In luxury Chicago real estate, the design of a home is of the utmost importance. Sure, buyers can make their own changes in line with their personal aesthetics, but things like a smart floorplan or architectural design are generally major markers of a dream home no matter what.
Because of that, the latest development in home design is a big one: flex space.
What is a flex space, exactly? Well, by nature of it, this room lacks a true definition but it does have a few common traits: It’s off the entry hall, near the main living space, near a bathroom. Above the garage is another common flex space that can be used as a theater, an in-law suite, or kids’ room.
But whether it’s called a bonus room, a multi-purpose area or a flexible living space, the idea is that this is undesignated square footage that can adapt to different uses and brings a forward-thinking element to a home’s floorplan. This space is intended to serve changing purposes over time, taking on considerations for structure, wiring or plumbing up front so the room is ready to transform into its future state when needed.
Flexibility is Key in Real Estate Value
While not every buyer is planning for the future when purchasing real estate, it’s still a consideration when thinking about the resale value of your home, as people discuss the floorplan with an emphasis on the future. Especially in ultra-competitive markets, these flex rooms appeal to buyers who want to trade up for more space, but can’t afford the extra square footage.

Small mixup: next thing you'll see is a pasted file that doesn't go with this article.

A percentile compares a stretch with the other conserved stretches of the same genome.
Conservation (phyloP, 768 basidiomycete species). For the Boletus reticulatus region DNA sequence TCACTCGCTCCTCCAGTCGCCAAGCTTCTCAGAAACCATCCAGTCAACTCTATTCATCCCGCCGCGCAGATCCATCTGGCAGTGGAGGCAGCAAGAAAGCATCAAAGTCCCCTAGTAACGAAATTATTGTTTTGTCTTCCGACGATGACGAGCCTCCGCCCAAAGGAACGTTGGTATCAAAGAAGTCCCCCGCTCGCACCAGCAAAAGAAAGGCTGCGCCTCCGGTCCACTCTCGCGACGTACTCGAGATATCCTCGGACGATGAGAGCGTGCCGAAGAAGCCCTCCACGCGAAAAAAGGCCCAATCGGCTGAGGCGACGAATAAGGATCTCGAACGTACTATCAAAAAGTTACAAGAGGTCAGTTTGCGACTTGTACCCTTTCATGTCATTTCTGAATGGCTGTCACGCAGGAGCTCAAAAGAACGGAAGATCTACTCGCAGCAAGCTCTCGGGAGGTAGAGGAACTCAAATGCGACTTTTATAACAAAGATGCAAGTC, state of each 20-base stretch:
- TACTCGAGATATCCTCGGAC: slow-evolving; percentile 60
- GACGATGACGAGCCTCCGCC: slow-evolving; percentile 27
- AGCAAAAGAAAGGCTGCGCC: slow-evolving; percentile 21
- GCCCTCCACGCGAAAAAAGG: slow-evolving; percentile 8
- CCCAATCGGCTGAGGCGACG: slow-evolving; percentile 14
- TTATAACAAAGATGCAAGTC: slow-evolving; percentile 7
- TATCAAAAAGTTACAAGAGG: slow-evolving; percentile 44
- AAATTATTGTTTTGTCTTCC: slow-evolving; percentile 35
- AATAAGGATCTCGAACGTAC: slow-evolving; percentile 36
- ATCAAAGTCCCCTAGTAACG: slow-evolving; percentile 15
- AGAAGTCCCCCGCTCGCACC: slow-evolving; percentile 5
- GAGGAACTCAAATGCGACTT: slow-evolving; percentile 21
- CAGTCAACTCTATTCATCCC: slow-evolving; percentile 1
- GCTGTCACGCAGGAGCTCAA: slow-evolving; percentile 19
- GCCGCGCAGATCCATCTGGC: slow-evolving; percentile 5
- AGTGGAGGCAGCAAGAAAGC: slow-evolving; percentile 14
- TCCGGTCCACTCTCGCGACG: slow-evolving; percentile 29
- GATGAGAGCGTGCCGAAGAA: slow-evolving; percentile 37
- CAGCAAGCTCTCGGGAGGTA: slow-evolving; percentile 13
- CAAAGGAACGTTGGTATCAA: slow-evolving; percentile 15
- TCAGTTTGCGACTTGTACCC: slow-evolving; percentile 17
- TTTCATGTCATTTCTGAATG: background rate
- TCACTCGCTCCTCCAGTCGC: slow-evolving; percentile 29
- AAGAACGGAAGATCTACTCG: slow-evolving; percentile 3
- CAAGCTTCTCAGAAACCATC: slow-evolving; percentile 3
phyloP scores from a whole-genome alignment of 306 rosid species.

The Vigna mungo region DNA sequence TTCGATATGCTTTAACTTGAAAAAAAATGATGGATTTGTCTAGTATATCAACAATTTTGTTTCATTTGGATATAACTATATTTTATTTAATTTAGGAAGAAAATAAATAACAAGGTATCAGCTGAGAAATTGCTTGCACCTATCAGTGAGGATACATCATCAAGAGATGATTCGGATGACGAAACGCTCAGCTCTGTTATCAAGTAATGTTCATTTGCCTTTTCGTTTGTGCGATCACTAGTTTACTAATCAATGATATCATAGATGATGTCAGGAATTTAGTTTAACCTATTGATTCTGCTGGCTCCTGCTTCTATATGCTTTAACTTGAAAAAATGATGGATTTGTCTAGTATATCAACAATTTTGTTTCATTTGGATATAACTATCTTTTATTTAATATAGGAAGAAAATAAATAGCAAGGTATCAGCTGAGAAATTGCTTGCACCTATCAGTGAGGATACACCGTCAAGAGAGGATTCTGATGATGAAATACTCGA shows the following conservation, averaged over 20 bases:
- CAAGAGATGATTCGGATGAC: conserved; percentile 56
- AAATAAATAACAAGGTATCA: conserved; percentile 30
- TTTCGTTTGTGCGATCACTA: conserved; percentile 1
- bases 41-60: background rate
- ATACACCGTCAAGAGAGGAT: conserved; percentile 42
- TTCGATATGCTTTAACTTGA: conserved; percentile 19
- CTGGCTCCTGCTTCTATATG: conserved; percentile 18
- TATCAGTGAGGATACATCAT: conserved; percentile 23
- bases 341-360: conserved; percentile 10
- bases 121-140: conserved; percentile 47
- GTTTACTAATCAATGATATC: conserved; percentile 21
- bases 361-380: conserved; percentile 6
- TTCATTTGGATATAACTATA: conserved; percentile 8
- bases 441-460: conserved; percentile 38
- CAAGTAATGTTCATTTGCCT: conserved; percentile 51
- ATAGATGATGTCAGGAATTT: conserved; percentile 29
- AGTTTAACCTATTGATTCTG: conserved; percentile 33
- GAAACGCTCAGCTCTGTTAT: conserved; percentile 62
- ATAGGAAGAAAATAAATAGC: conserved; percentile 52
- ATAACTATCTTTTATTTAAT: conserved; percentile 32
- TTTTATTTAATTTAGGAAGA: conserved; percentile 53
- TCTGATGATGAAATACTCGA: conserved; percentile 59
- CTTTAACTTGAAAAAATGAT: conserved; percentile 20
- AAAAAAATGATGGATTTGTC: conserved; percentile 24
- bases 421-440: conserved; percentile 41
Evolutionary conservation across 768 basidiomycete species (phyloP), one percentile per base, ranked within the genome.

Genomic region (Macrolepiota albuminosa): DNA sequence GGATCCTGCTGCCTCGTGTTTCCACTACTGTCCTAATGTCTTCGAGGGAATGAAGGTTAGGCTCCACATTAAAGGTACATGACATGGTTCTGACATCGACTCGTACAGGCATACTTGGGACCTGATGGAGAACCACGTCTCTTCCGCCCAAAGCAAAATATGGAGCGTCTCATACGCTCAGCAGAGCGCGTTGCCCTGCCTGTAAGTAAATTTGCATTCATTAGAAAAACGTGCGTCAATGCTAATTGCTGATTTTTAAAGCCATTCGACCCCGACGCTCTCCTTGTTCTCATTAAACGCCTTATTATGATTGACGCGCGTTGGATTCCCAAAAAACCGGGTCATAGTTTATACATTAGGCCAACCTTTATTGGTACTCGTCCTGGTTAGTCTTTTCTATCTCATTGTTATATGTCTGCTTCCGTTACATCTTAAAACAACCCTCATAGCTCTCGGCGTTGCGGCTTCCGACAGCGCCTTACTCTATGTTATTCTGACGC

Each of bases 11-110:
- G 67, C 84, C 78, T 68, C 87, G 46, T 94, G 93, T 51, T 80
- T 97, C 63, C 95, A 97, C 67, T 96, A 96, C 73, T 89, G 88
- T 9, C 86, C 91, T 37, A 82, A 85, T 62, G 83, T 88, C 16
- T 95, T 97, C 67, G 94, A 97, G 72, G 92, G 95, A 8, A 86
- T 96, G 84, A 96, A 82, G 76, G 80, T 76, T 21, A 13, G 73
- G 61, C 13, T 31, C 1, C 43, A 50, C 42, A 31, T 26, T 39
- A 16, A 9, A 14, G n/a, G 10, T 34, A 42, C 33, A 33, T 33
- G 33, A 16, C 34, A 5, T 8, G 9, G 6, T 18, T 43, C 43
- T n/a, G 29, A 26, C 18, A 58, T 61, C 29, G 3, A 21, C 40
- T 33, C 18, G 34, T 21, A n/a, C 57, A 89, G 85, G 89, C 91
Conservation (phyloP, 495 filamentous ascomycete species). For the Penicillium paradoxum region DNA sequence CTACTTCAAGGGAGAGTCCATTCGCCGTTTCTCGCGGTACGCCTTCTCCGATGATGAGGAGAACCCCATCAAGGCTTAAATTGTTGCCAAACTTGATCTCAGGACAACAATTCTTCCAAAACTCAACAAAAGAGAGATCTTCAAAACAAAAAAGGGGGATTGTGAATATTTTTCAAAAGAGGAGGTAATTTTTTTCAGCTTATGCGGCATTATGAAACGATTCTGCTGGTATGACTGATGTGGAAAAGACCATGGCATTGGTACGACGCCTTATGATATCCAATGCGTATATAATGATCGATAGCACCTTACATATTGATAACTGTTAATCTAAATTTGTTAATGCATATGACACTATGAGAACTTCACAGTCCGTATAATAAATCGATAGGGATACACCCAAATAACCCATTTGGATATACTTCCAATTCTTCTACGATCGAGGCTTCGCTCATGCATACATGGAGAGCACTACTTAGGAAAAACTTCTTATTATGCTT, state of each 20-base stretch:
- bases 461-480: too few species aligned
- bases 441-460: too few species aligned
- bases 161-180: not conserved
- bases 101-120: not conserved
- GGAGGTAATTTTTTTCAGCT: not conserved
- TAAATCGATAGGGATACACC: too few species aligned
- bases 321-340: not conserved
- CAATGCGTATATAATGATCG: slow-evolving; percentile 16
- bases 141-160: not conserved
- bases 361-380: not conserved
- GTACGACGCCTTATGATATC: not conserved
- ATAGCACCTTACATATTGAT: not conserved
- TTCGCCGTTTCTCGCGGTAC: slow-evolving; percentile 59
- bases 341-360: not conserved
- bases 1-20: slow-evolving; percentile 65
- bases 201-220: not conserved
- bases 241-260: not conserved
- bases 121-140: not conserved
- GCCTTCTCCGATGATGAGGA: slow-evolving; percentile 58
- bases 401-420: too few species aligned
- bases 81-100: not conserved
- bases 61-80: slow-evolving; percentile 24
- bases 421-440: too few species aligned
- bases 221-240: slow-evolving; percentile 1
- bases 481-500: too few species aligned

If you’re building your first home or unsure of your future needs (like say, the number of children you’ll have), having some flexibility is key. Not to mention, our lifestyles are constantly changing: Folks are living with their parents longer than they used to; or parents move back in with their grown children as they need care in their later years. Buyers definitely feel a need to consider such future living arrangements when building or buying a Chicago luxury home. A flex room helps a property stand out from the rest by offering the promise of never outgrowing the space.
Space helps with sale and resale value because it offers a customization that buyers typically can’t get in an existing home. Designating that room as a flex space signals a freedom to do with it as you wish, versus trying to get a buyer to envision a dining room as their home office. Younger buyers see flex space as a way to customize their home—for example, to forego the formal living room without losing the square footage. Older home owners see these as a space that can adapt as they age—for example, being able to move the master suite to the ground floor.
Whether you’re a homeowner, a prospective seller or a potential buyer, it’s a good idea to keep an eye on what’s “trending” in home design and its impact on real estate value. Especially if you opt to take on a remodel or renovation project, I highly recommend you consider how certain features or characteristics will affect a resale down the line.